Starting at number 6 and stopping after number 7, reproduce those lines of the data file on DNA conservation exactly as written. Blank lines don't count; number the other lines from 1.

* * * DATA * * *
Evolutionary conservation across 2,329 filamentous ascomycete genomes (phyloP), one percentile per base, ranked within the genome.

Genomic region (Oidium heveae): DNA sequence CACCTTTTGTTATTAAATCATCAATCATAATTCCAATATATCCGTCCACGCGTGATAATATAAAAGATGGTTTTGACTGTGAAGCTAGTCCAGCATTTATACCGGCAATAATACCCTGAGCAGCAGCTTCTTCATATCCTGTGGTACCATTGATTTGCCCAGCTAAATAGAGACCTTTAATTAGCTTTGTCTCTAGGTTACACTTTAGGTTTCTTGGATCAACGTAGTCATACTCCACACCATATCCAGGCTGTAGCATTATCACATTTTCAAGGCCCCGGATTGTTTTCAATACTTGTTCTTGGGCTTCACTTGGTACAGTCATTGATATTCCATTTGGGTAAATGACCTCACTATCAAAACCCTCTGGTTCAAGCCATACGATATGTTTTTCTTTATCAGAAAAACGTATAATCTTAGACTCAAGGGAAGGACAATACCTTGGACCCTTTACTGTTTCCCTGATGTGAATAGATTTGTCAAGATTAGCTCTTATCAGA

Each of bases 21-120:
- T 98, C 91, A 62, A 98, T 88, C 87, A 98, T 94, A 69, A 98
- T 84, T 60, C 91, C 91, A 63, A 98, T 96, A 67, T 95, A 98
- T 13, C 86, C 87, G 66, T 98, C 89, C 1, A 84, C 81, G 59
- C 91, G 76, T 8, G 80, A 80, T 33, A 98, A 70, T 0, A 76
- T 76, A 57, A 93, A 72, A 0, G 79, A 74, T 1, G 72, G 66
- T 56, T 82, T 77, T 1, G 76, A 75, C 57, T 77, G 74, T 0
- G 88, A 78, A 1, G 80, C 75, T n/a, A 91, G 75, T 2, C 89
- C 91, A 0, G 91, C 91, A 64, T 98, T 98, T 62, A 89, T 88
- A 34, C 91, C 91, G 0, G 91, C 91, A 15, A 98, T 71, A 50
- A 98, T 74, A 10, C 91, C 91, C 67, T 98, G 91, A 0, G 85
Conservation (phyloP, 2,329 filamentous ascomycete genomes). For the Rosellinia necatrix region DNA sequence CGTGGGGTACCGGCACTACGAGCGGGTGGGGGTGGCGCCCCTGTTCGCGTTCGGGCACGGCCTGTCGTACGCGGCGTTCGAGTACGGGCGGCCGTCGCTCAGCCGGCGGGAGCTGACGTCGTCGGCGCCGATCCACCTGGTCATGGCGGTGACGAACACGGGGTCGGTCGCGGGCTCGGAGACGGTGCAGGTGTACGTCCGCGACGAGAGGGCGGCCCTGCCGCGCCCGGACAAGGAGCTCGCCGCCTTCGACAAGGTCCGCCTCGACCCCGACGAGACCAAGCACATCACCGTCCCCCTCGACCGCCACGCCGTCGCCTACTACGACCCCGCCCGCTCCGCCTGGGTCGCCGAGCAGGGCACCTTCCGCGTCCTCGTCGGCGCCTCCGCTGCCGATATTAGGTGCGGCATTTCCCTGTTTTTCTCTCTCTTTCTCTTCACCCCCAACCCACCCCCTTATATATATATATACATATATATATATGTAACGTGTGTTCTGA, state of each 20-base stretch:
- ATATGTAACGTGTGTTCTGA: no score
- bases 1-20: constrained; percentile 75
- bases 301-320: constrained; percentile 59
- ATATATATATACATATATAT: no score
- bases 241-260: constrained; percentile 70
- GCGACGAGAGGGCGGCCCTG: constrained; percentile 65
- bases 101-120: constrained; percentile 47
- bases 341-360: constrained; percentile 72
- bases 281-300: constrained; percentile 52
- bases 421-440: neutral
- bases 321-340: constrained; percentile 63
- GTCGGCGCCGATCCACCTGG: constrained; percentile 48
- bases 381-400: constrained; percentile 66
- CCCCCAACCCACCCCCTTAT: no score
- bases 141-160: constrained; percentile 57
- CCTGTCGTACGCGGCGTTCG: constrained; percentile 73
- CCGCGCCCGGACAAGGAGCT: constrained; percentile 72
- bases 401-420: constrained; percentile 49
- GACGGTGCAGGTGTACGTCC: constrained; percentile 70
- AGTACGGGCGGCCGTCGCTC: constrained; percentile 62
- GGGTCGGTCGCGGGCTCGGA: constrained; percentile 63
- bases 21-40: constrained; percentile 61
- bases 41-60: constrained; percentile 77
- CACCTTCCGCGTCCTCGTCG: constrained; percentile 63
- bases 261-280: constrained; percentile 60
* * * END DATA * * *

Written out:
- T 13, C 86, C 87, G 66, T 98, C 89, C 1, A 84, C 81, G 59
- C 91, G 76, T 8, G 80, A 80, T 33, A 98, A 70, T 0, A 76